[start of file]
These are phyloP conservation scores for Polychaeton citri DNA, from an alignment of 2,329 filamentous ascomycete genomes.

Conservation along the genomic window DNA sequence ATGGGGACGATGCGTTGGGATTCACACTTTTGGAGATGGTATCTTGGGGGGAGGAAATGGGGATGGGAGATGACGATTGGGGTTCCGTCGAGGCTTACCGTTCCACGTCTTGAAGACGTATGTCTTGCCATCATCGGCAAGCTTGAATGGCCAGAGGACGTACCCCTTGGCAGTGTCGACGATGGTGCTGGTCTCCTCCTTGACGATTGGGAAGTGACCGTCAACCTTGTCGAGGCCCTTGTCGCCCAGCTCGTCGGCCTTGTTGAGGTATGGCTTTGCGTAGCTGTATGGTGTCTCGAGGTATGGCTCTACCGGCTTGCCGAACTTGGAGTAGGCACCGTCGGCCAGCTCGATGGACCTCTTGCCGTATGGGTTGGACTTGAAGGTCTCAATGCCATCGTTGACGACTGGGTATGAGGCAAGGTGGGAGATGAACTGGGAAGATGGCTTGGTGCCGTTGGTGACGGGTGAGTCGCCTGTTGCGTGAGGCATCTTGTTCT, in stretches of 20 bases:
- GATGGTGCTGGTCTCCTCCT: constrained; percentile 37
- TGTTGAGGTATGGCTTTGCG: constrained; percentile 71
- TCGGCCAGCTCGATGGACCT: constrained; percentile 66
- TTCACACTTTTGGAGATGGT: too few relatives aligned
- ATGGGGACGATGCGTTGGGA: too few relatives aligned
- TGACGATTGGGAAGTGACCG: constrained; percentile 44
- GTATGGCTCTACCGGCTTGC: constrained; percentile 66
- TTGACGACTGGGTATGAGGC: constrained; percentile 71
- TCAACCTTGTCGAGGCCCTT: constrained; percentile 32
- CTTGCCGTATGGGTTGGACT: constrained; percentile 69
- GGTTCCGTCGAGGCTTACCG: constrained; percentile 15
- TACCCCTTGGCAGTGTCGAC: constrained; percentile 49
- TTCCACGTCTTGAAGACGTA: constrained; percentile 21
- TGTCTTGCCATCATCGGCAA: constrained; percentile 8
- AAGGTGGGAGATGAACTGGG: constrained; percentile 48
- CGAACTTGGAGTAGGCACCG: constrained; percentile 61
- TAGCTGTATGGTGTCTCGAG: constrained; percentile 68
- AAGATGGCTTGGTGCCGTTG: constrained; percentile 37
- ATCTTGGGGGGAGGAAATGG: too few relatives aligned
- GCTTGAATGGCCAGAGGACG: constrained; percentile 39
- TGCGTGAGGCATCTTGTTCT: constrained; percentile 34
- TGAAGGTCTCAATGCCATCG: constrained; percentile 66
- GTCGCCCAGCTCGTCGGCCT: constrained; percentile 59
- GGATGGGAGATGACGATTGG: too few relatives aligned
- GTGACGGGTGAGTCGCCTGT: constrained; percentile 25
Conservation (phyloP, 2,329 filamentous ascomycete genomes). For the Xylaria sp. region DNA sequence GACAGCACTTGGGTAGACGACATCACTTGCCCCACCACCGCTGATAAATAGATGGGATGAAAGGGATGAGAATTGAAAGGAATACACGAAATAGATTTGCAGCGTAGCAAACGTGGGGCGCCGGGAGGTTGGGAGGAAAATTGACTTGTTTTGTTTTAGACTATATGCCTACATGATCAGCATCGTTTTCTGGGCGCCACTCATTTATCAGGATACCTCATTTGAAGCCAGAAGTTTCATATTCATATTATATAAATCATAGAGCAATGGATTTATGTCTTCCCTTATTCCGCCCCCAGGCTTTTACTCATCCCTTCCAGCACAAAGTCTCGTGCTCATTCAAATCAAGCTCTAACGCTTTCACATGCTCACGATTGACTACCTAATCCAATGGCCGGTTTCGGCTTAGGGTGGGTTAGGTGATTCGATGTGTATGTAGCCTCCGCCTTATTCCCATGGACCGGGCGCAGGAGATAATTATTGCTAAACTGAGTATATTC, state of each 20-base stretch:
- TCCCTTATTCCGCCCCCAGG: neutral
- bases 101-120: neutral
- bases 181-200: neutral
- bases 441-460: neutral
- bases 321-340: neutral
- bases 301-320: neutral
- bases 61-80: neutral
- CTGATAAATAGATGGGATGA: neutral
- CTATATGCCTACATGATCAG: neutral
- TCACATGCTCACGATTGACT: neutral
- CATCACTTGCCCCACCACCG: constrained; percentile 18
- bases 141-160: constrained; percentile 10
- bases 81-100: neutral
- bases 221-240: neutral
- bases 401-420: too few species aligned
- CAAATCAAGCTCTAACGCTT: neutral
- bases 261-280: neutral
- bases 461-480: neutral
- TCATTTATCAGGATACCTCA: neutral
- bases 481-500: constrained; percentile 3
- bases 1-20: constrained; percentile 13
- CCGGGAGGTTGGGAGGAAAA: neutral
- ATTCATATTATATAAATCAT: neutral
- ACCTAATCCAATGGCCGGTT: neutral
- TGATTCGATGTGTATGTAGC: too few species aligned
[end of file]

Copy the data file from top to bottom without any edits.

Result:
These are phyloP conservation scores for Polychaeton citri DNA, from an alignment of 2,329 filamentous ascomycete genomes.

Conservation along the genomic window DNA sequence ATGGGGACGATGCGTTGGGATTCACACTTTTGGAGATGGTATCTTGGGGGGAGGAAATGGGGATGGGAGATGACGATTGGGGTTCCGTCGAGGCTTACCGTTCCACGTCTTGAAGACGTATGTCTTGCCATCATCGGCAAGCTTGAATGGCCAGAGGACGTACCCCTTGGCAGTGTCGACGATGGTGCTGGTCTCCTCCTTGACGATTGGGAAGTGACCGTCAACCTTGTCGAGGCCCTTGTCGCCCAGCTCGTCGGCCTTGTTGAGGTATGGCTTTGCGTAGCTGTATGGTGTCTCGAGGTATGGCTCTACCGGCTTGCCGAACTTGGAGTAGGCACCGTCGGCCAGCTCGATGGACCTCTTGCCGTATGGGTTGGACTTGAAGGTCTCAATGCCATCGTTGACGACTGGGTATGAGGCAAGGTGGGAGATGAACTGGGAAGATGGCTTGGTGCCGTTGGTGACGGGTGAGTCGCCTGTTGCGTGAGGCATCTTGTTCT, in stretches of 20 bases:
- GATGGTGCTGGTCTCCTCCT: constrained; percentile 37
- TGTTGAGGTATGGCTTTGCG: constrained; percentile 71
- TCGGCCAGCTCGATGGACCT: constrained; percentile 66
- TTCACACTTTTGGAGATGGT: too few relatives aligned
- ATGGGGACGATGCGTTGGGA: too few relatives aligned
- TGACGATTGGGAAGTGACCG: constrained; percentile 44
- GTATGGCTCTACCGGCTTGC: constrained; percentile 66
- TTGACGACTGGGTATGAGGC: constrained; percentile 71
- TCAACCTTGTCGAGGCCCTT: constrained; percentile 32
- CTTGCCGTATGGGTTGGACT: constrained; percentile 69
- GGTTCCGTCGAGGCTTACCG: constrained; percentile 15
- TACCCCTTGGCAGTGTCGAC: constrained; percentile 49
- TTCCACGTCTTGAAGACGTA: constrained; percentile 21
- TGTCTTGCCATCATCGGCAA: constrained; percentile 8
- AAGGTGGGAGATGAACTGGG: constrained; percentile 48
- CGAACTTGGAGTAGGCACCG: constrained; percentile 61
- TAGCTGTATGGTGTCTCGAG: constrained; percentile 68
- AAGATGGCTTGGTGCCGTTG: constrained; percentile 37
- ATCTTGGGGGGAGGAAATGG: too few relatives aligned
- GCTTGAATGGCCAGAGGACG: constrained; percentile 39
- TGCGTGAGGCATCTTGTTCT: constrained; percentile 34
- TGAAGGTCTCAATGCCATCG: constrained; percentile 66
- GTCGCCCAGCTCGTCGGCCT: constrained; percentile 59
- GGATGGGAGATGACGATTGG: too few relatives aligned
- GTGACGGGTGAGTCGCCTGT: constrained; percentile 25
Conservation (phyloP, 2,329 filamentous ascomycete genomes). For the Xylaria sp. region DNA sequence GACAGCACTTGGGTAGACGACATCACTTGCCCCACCACCGCTGATAAATAGATGGGATGAAAGGGATGAGAATTGAAAGGAATACACGAAATAGATTTGCAGCGTAGCAAACGTGGGGCGCCGGGAGGTTGGGAGGAAAATTGACTTGTTTTGTTTTAGACTATATGCCTACATGATCAGCATCGTTTTCTGGGCGCCACTCATTTATCAGGATACCTCATTTGAAGCCAGAAGTTTCATATTCATATTATATAAATCATAGAGCAATGGATTTATGTCTTCCCTTATTCCGCCCCCAGGCTTTTACTCATCCCTTCCAGCACAAAGTCTCGTGCTCATTCAAATCAAGCTCTAACGCTTTCACATGCTCACGATTGACTACCTAATCCAATGGCCGGTTTCGGCTTAGGGTGGGTTAGGTGATTCGATGTGTATGTAGCCTCCGCCTTATTCCCATGGACCGGGCGCAGGAGATAATTATTGCTAAACTGAGTATATTC, state of each 20-base stretch:
- TCCCTTATTCCGCCCCCAGG: neutral
- bases 101-120: neutral
- bases 181-200: neutral
- bases 441-460: neutral
- bases 321-340: neutral
- bases 301-320: neutral
- bases 61-80: neutral
- CTGATAAATAGATGGGATGA: neutral
- CTATATGCCTACATGATCAG: neutral
- TCACATGCTCACGATTGACT: neutral
- CATCACTTGCCCCACCACCG: constrained; percentile 18
- bases 141-160: constrained; percentile 10
- bases 81-100: neutral
- bases 221-240: neutral
- bases 401-420: too few species aligned
- CAAATCAAGCTCTAACGCTT: neutral
- bases 261-280: neutral
- bases 461-480: neutral
- TCATTTATCAGGATACCTCA: neutral
- bases 481-500: constrained; percentile 3
- bases 1-20: constrained; percentile 13
- CCGGGAGGTTGGGAGGAAAA: neutral
- ATTCATATTATATAAATCAT: neutral
- ACCTAATCCAATGGCCGGTT: neutral
- TGATTCGATGTGTATGTAGC: too few species aligned